Friday, July 28, 2006

Nebraska and the Electric Chair - Carey Dean Moore

Nebraska is the only remaining state in the United States that offers the electric chair as its only form of execution. Recently, Carey Dean Moore, a Nebraska death row inmate challenged the use of the electric chair as cruel and unusual punishment under the Eighth Amendment of the Constitution. Today, the Nebraska Supreme Court found that use of the electric chair in executions is NOT cruel and unusual punishment.

It flabbergasts me that anyone could find that electrocution is not cruel and unusual punishment. The risks involved in electrocution are tremendous. There are reports of inmates burning alive from the electrocution due to misapplication and of executions requiring higher and higher blasts of electricity to finally kill the execute (which of course means the inmate was alive throughout earlier attempts to kill him or her with high voltage electricity). This risks are enormous.

I lived in Nebraska for three years and was keenly aware that Nebraska was one of the few states (and then the only state) still using the electric chair as its exclusive option for execution. Today's ruling makes me tremendously sad.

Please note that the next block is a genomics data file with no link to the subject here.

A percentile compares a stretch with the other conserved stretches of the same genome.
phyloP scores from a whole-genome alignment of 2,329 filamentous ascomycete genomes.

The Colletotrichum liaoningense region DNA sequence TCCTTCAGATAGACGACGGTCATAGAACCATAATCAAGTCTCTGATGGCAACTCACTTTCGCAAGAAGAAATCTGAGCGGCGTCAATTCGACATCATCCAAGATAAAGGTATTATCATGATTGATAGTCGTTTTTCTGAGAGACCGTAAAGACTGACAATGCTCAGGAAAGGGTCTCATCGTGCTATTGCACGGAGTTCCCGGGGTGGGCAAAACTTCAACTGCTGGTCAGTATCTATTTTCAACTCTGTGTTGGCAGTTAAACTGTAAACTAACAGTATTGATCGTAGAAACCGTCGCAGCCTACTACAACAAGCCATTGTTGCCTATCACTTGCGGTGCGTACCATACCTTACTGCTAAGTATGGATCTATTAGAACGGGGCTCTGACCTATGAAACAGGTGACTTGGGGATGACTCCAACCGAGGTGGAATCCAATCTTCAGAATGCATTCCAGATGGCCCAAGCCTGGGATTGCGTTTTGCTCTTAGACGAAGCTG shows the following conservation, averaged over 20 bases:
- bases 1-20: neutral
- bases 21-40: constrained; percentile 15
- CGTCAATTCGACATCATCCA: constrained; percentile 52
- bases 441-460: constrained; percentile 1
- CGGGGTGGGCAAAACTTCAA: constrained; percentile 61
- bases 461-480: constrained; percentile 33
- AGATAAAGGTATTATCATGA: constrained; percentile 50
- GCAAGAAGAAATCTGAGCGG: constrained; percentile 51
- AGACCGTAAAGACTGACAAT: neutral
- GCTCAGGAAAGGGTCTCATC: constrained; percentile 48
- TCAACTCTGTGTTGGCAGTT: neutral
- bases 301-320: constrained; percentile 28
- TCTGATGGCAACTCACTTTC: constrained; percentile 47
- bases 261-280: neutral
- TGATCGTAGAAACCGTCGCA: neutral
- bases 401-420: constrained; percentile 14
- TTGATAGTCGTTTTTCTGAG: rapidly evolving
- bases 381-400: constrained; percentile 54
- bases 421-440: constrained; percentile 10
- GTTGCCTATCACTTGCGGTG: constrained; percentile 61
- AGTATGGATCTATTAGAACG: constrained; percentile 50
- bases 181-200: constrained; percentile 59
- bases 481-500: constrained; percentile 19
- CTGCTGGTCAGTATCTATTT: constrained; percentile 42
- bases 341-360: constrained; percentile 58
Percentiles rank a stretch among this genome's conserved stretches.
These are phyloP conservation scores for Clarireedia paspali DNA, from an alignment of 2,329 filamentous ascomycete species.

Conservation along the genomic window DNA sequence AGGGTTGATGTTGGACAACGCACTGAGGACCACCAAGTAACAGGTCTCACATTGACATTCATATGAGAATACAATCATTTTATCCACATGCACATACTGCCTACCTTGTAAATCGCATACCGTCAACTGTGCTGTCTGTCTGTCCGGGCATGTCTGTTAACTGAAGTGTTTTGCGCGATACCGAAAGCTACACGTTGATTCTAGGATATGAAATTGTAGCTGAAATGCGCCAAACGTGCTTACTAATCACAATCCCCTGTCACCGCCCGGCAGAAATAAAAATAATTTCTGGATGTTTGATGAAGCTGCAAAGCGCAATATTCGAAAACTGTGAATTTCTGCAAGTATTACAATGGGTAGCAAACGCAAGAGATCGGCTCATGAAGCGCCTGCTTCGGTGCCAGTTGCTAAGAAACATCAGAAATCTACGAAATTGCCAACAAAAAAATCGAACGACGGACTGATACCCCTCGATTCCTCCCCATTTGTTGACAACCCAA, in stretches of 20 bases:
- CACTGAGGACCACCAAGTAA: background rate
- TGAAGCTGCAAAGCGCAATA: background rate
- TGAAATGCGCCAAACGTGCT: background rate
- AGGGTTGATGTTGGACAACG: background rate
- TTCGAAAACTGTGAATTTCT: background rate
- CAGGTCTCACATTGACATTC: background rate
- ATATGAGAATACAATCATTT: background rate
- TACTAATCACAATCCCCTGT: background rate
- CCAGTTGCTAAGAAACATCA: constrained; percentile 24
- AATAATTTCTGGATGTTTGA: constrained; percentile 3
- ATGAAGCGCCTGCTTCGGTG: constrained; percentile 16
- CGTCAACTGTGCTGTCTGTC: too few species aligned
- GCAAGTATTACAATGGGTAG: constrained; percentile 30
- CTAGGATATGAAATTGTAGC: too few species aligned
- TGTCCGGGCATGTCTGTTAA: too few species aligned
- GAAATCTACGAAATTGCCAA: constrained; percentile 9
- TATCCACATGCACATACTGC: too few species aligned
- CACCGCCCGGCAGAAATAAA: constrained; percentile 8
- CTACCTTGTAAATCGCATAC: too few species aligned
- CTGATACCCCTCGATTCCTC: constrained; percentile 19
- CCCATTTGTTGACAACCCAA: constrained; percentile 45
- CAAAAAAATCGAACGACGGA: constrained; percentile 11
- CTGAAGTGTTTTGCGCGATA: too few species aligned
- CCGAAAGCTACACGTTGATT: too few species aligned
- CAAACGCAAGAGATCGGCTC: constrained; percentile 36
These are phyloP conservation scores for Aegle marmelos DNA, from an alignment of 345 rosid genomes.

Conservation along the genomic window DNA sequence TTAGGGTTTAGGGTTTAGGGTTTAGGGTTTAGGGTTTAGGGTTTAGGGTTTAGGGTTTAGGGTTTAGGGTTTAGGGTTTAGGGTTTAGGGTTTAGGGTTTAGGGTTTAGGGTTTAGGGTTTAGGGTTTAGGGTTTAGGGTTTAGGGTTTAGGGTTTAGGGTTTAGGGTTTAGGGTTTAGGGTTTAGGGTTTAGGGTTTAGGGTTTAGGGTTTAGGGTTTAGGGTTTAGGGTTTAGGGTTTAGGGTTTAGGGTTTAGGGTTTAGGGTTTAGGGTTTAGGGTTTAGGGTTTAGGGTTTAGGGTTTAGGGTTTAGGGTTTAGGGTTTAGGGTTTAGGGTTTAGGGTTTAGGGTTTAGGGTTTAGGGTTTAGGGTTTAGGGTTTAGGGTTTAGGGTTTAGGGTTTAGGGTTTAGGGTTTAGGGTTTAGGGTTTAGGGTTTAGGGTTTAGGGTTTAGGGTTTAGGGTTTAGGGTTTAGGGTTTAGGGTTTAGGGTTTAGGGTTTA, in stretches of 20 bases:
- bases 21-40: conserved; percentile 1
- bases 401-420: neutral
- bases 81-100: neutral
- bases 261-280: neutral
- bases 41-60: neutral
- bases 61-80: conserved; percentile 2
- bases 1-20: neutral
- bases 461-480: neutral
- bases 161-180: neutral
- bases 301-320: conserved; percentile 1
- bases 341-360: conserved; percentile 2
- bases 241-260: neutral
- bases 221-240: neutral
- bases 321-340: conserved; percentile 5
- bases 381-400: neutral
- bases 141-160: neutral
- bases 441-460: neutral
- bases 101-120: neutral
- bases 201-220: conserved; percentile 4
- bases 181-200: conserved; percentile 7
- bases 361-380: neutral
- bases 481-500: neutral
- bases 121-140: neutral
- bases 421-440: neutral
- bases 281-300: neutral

That said, the United States Supreme Court's ruling in June that inmates can protest the combination of chemicals used in lethal injection as cruel and unusual also paves the way for a possible acceptance of certiorari for Carey Dean Moore. So, perhaps there is some hope for change.

For more information, I attach links to an AP article posted on today regarding the Nebraska ruling and a June 18, 2006 opinion piece from the San Francisco Chronicle following the U.S. Supreme Court ruling on lethal injection (written by Tom McNichol).

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